> > > > >
> > > > > Today I believe the ARC treats vm_lowmem as a signal to shed some
> > > > > arbitrary fraction of evictable data.  If the ARC is able to
> quickly
> > > > > answer the question, "how much memory can I release if asked?",
> then
> > > > > the page daemon could use that to determine how much of its
> reclamation
> > > > > target should come from the ARC vs. the page cache.
> > > > >
> > > >
> > > > I guess I don't understand why you would ever free from the ARC
> rather
> > > than
> > > > from the inactive list.  When is inactive memory ever useful?
> > >
> > > Pages in the inactive queue are either unmapped or haven't had their
> > > mappings referenced recently.  But they may still be frequently
> accessed
> > > by file I/O operations like sendfile(2).  That's not to say that
> > > reclaiming from other subsystems first is always the right strategy,
> but
> > > note also that the page daemon may scan the inactive queue many times
> in
> > > between vm_lowmem calls.
> > >
> >
> > So By default ZFS tries to free (arc_target / 128) bytes of memory in
> > arc_lowmem.  That's huge!  On this server, pidctrl_daemon typically
> > requests 0-10MB, and arc_lowmem tries to free 600 MB.  It looks like it
> > would be easy to modify vm_lowmem to include the total amount of memory
> > that it wants freed.  I could make such a patch.  My next question is:
> > what's the fastest way to generate a lot of inactive memory?  My first
> > attempt was "find . | xargs md5", but that isn't terribly effective.  The
> > production machines are doing a lot of "zfs recv" and running some busy
> Go
> > programs, among other things, but I can't easily replicate that workload
> on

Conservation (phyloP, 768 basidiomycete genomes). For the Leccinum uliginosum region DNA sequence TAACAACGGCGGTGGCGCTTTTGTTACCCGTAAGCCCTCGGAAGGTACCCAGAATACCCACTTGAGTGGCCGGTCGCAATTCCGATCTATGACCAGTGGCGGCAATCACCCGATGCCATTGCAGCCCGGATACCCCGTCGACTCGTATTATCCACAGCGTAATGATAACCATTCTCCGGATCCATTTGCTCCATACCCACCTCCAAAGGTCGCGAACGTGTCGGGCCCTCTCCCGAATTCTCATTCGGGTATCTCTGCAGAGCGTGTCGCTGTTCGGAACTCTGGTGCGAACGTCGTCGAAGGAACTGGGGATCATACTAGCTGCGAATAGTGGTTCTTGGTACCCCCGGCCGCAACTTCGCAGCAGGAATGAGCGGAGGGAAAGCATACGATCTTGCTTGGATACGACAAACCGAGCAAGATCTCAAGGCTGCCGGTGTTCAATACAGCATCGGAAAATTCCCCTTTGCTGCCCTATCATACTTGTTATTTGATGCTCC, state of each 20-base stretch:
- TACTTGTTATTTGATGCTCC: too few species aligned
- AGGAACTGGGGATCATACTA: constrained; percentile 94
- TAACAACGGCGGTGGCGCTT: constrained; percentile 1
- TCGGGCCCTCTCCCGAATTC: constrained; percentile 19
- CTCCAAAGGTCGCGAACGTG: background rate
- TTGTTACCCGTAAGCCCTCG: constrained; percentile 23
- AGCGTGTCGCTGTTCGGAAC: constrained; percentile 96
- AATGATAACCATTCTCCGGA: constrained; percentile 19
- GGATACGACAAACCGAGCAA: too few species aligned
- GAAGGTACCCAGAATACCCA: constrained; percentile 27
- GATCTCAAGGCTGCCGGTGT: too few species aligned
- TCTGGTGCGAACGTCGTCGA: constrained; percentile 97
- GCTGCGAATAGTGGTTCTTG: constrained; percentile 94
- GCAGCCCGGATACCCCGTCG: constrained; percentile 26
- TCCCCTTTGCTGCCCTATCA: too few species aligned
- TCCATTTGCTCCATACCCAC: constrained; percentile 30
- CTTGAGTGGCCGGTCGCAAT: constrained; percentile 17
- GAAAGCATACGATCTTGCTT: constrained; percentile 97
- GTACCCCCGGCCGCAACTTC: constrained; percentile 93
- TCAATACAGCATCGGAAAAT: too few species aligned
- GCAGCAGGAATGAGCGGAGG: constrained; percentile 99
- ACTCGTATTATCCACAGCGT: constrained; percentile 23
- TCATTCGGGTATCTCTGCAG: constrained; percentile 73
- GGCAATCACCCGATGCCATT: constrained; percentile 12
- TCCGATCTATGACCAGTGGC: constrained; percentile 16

>
> Is your machine ZFS-only?  If yes, then typical source of inactive memory
> can be of two kinds:
>

No, there is also FUSE.  But there is typically < 1GB of Buf memory, so I
didn't mention it.


> - anonymous memory that apps allocate with facilities like malloc(3).
>   If inactive is shrinkable then it is probably not, because dirty pages
>   from anon objects must go through laundry->swap route to get evicted,
>   and you did not mentioned swapping
>

No, there's no appreciable amount of swapping going on.  Nor is the laundry
list typically more than a few hundred MB.


> - double-copy pages cached in v_objects of ZFS vnodes, clean or dirty.
>   If unmapped, these are mostly a waste.  Even if mapped, the source
>   of truth for data is ARC, AFAIU, so they can be dropped as well, since
>   inactive state means that its content is not hot.
>

So if a process mmap()'s a file on ZFS and reads from it but never writes
to it, will those pages show up as inactive?


>
> You can try to inspect the most outstanding objects adding to the
> inactive queue with 'vmobject -o' to see where the most of inactive pages
> come from.
>

Wow, that did it!  About 99% of the inactive pages come from just a few
vnodes which are used by the FUSE servers.  But I also see a few large
entries like
1105308 333933 771375   1   0 WB  df
what does that signify?


>
> If indeed they are double-copy, then perhaps ZFS can react even to the
> current primitive vm_lowmem signal somewhat different. First, it could
> do the pass over its vnodes and
> - free clean unmapped pages
> - if some targets are not met after that, laundry dirty pages,
>   then return to freeing clean unmapped pages
> all that before ever touching its cache (ARC).
>
Received on Wed May 19 2021 - 03:55:25 UTC

Original text of this message